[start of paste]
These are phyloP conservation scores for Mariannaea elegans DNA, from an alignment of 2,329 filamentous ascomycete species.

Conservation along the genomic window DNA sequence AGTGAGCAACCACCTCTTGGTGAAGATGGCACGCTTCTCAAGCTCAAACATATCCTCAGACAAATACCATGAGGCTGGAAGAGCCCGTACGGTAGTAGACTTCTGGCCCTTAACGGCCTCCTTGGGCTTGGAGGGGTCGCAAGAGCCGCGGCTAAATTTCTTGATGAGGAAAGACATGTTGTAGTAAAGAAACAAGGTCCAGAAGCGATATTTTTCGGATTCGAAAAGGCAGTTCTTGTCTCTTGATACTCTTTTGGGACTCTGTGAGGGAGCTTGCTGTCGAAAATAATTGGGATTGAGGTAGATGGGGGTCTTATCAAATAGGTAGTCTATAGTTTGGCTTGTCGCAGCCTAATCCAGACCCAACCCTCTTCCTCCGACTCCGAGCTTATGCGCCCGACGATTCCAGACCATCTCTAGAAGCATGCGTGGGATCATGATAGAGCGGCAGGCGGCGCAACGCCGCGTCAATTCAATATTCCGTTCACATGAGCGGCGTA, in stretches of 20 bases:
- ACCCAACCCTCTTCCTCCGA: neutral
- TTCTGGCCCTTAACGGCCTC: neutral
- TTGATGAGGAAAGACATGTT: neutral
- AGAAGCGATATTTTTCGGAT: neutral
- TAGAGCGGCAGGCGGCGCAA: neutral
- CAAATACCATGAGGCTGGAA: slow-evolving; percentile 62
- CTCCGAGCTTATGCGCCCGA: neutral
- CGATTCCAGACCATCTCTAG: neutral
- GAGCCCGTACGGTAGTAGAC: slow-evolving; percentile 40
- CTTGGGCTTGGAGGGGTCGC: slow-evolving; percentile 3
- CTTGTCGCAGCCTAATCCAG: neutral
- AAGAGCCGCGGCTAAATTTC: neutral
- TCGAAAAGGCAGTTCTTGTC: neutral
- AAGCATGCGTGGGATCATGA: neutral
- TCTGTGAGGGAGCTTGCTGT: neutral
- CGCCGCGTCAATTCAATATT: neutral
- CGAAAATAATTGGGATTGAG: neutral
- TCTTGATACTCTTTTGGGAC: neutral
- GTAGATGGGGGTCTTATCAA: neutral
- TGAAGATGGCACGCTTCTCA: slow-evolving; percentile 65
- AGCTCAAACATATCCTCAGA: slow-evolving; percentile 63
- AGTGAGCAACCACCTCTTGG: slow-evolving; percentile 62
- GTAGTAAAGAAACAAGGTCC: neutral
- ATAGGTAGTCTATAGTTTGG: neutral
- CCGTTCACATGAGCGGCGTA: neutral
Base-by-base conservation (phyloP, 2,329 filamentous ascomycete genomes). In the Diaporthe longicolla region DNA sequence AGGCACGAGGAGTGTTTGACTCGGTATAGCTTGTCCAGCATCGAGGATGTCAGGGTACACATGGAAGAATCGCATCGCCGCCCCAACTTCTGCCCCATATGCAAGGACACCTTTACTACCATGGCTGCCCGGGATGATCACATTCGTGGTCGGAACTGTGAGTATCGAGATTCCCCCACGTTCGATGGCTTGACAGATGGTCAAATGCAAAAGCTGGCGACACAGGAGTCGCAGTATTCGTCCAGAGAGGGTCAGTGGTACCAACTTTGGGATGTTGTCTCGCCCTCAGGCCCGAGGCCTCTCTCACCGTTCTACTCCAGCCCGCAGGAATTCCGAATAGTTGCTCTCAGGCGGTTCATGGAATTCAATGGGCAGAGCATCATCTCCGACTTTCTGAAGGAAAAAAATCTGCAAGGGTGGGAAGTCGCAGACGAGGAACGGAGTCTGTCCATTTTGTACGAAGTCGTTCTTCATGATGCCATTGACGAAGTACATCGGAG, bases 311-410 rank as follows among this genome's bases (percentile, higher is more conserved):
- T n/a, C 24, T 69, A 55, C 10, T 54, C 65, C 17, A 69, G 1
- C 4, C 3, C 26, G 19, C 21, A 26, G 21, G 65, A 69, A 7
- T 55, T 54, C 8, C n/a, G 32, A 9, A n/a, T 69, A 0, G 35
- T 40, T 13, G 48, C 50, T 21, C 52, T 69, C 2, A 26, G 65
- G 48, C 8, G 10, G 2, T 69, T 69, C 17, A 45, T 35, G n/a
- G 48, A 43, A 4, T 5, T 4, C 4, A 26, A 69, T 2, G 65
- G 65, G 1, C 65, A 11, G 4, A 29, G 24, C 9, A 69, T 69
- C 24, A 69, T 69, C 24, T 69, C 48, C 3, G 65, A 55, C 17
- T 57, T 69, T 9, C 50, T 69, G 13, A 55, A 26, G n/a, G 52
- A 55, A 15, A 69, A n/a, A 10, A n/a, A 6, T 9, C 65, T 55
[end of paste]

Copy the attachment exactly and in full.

These are phyloP conservation scores for Mariannaea elegans DNA, from an alignment of 2,329 filamentous ascomycete species.

Conservation along the genomic window DNA sequence AGTGAGCAACCACCTCTTGGTGAAGATGGCACGCTTCTCAAGCTCAAACATATCCTCAGACAAATACCATGAGGCTGGAAGAGCCCGTACGGTAGTAGACTTCTGGCCCTTAACGGCCTCCTTGGGCTTGGAGGGGTCGCAAGAGCCGCGGCTAAATTTCTTGATGAGGAAAGACATGTTGTAGTAAAGAAACAAGGTCCAGAAGCGATATTTTTCGGATTCGAAAAGGCAGTTCTTGTCTCTTGATACTCTTTTGGGACTCTGTGAGGGAGCTTGCTGTCGAAAATAATTGGGATTGAGGTAGATGGGGGTCTTATCAAATAGGTAGTCTATAGTTTGGCTTGTCGCAGCCTAATCCAGACCCAACCCTCTTCCTCCGACTCCGAGCTTATGCGCCCGACGATTCCAGACCATCTCTAGAAGCATGCGTGGGATCATGATAGAGCGGCAGGCGGCGCAACGCCGCGTCAATTCAATATTCCGTTCACATGAGCGGCGTA, in stretches of 20 bases:
- ACCCAACCCTCTTCCTCCGA: neutral
- TTCTGGCCCTTAACGGCCTC: neutral
- TTGATGAGGAAAGACATGTT: neutral
- AGAAGCGATATTTTTCGGAT: neutral
- TAGAGCGGCAGGCGGCGCAA: neutral
- CAAATACCATGAGGCTGGAA: slow-evolving; percentile 62
- CTCCGAGCTTATGCGCCCGA: neutral
- CGATTCCAGACCATCTCTAG: neutral
- GAGCCCGTACGGTAGTAGAC: slow-evolving; percentile 40
- CTTGGGCTTGGAGGGGTCGC: slow-evolving; percentile 3
- CTTGTCGCAGCCTAATCCAG: neutral
- AAGAGCCGCGGCTAAATTTC: neutral
- TCGAAAAGGCAGTTCTTGTC: neutral
- AAGCATGCGTGGGATCATGA: neutral
- TCTGTGAGGGAGCTTGCTGT: neutral
- CGCCGCGTCAATTCAATATT: neutral
- CGAAAATAATTGGGATTGAG: neutral
- TCTTGATACTCTTTTGGGAC: neutral
- GTAGATGGGGGTCTTATCAA: neutral
- TGAAGATGGCACGCTTCTCA: slow-evolving; percentile 65
- AGCTCAAACATATCCTCAGA: slow-evolving; percentile 63
- AGTGAGCAACCACCTCTTGG: slow-evolving; percentile 62
- GTAGTAAAGAAACAAGGTCC: neutral
- ATAGGTAGTCTATAGTTTGG: neutral
- CCGTTCACATGAGCGGCGTA: neutral
Base-by-base conservation (phyloP, 2,329 filamentous ascomycete genomes). In the Diaporthe longicolla region DNA sequence AGGCACGAGGAGTGTTTGACTCGGTATAGCTTGTCCAGCATCGAGGATGTCAGGGTACACATGGAAGAATCGCATCGCCGCCCCAACTTCTGCCCCATATGCAAGGACACCTTTACTACCATGGCTGCCCGGGATGATCACATTCGTGGTCGGAACTGTGAGTATCGAGATTCCCCCACGTTCGATGGCTTGACAGATGGTCAAATGCAAAAGCTGGCGACACAGGAGTCGCAGTATTCGTCCAGAGAGGGTCAGTGGTACCAACTTTGGGATGTTGTCTCGCCCTCAGGCCCGAGGCCTCTCTCACCGTTCTACTCCAGCCCGCAGGAATTCCGAATAGTTGCTCTCAGGCGGTTCATGGAATTCAATGGGCAGAGCATCATCTCCGACTTTCTGAAGGAAAAAAATCTGCAAGGGTGGGAAGTCGCAGACGAGGAACGGAGTCTGTCCATTTTGTACGAAGTCGTTCTTCATGATGCCATTGACGAAGTACATCGGAG, bases 311-410 rank as follows among this genome's bases (percentile, higher is more conserved):
- T n/a, C 24, T 69, A 55, C 10, T 54, C 65, C 17, A 69, G 1
- C 4, C 3, C 26, G 19, C 21, A 26, G 21, G 65, A 69, A 7
- T 55, T 54, C 8, C n/a, G 32, A 9, A n/a, T 69, A 0, G 35
- T 40, T 13, G 48, C 50, T 21, C 52, T 69, C 2, A 26, G 65
- G 48, C 8, G 10, G 2, T 69, T 69, C 17, A 45, T 35, G n/a
- G 48, A 43, A 4, T 5, T 4, C 4, A 26, A 69, T 2, G 65
- G 65, G 1, C 65, A 11, G 4, A 29, G 24, C 9, A 69, T 69
- C 24, A 69, T 69, C 24, T 69, C 48, C 3, G 65, A 55, C 17
- T 57, T 69, T 9, C 50, T 69, G 13, A 55, A 26, G n/a, G 52
- A 55, A 15, A 69, A n/a, A 10, A n/a, A 6, T 9, C 65, T 55